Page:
Using Automator or AppleScript to encrypt/decrypt with OpenSSL


I would like to know how to use Automator or AppleScript to create a droplet that would compress/uncompress (tar.gz) and encrypt/decrypt with OpenSSL files and/or directories dropped in it. The workflow on what the droplet will do to encrypt would be something like this:

  • Files/directory is dropped on droplet
  • Files/directory is compressed
  • A password prompt is presented
  • OpenSSL is used to encrypt file, file is renamed to *.encrypted

To decrypt:

  • File is dropped on droplet
  • If file is named *.encrypted, a password prompt is presented. If not, do encrypt workflow
  • File is decrypted, and renamed
  • Files is uncompressed


Best Answer

Actually, Automator is not a bad choice for this, as it allows you to combine AppleScript and shell scripting without actually having to mix them (which leads you straight to escaping hell, after a short stay in quoting purgatory) and pass values between them an orderly fashion. Also, besides a droplet application, Automator will allow you to create a Service with excellent integration into Finder:

  1. Create a new Automator workflow.
    • either select “Application” when prompted what type of workflow to create – that will get you a droplet that processes files and folders you send to it, or
    • select “Folder action” and set “Accepts selected” to “files and folders” – that will get you an item in the Finder Services and context menu of files an folders (all translations approximate, I’m on a German system).
  2. Add a "Run AppleScript” action and edit its contents as follows:

    on run {input, parameters}
            tell application "System Events" to set thePassword to text returned of (display dialog "Please input your password for OpenSSL encryption" default answer "" with hidden answer)
        on error errorMessage number errorNumber
            if errorNumber is -128 then quit me -- user has canceled
            error errorMessage number errorNumber
        end try
        return (thePassword as list) & input
    end run

    – this will prompt the user for the encryption password and pass it as the first argument to the next action.

  3. Add a “Run Shell Script” action, setting it to get its input through arguments (not stdin, as is default). Make sure the shell is set to /bin/bash. Edit the script contents as follows:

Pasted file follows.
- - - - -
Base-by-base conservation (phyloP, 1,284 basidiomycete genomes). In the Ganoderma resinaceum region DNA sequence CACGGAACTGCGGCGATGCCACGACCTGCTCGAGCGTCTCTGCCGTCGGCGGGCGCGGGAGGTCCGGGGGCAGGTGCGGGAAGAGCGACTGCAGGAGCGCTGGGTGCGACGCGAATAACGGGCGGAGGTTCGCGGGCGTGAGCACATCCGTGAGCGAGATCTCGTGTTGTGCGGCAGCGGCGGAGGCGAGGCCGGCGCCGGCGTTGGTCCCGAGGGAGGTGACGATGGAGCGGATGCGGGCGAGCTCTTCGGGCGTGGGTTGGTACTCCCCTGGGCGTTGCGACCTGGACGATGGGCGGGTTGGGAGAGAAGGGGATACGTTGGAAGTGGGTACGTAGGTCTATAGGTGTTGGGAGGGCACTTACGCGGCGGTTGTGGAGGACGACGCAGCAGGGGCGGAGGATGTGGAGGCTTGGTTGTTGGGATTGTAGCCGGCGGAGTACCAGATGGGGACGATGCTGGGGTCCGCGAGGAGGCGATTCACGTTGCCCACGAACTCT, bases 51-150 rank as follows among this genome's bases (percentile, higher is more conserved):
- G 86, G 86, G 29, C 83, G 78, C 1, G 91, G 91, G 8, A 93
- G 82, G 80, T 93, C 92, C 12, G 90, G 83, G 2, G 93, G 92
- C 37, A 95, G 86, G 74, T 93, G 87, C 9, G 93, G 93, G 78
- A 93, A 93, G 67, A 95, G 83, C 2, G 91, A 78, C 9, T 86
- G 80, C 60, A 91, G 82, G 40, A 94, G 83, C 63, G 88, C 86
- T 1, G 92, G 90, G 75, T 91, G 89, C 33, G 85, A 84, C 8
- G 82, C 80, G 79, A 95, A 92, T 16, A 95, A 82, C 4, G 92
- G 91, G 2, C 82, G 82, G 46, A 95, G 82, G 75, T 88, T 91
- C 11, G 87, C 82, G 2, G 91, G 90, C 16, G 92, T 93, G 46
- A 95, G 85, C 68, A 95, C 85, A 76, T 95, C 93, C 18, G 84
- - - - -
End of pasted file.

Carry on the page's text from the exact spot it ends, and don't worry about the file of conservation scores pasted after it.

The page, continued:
[[ -n $1 ]] && password="$1" && shift || exit 0
    for f in "$@"; do
        if [[ ${f##*.} = "encrypted" ]]; then
            openssl enc -d -aes-256-cbc -salt -in "$f" -out "$fname".tar.gz -pass pass:$password || continue
            tar -xPf "$fname".tar.gz && rm "$fname".tar.gz || continue
            fname=$([[ -f $f ]] && printf "${f%.*}" || printf "$f")
            tar -czPf "$fname".tar.gz "$f" || continue 
            openssl enc -aes-256-cbc -salt -in "$fname".tar.gz -out "$fname".encrypted  -pass pass:$password && rm -f "$fname".tar.gz || continue

    – this will decrypt and untar-gzip .encrypted files, tar-gzip and encrypt all other files and directories with AES 256-CBC encryption and the password given.

Caveat Empteor: error handling is primitive (basically, the for loop skips an iteration when it encounters an error), there is no logging and there is no failsafe against wrong password inputs (you might want to ask twice and compare the results, as the shell utility does). Disasters should not happen, though, as files are only deleted when the previous steps complete successfully.

Finally, you might want to investigate alternatives to prompting for a password – a passphrase file on a USB key, say (use -pass file:/Volumes/volname/passfile instead of -pass pass:$password, skip the Applescript step and remove the first line of the shell script), or storing your password in the OS X keychain and retrieving it programmatically (see this answer of mine on Stack Exchange for ways to do that).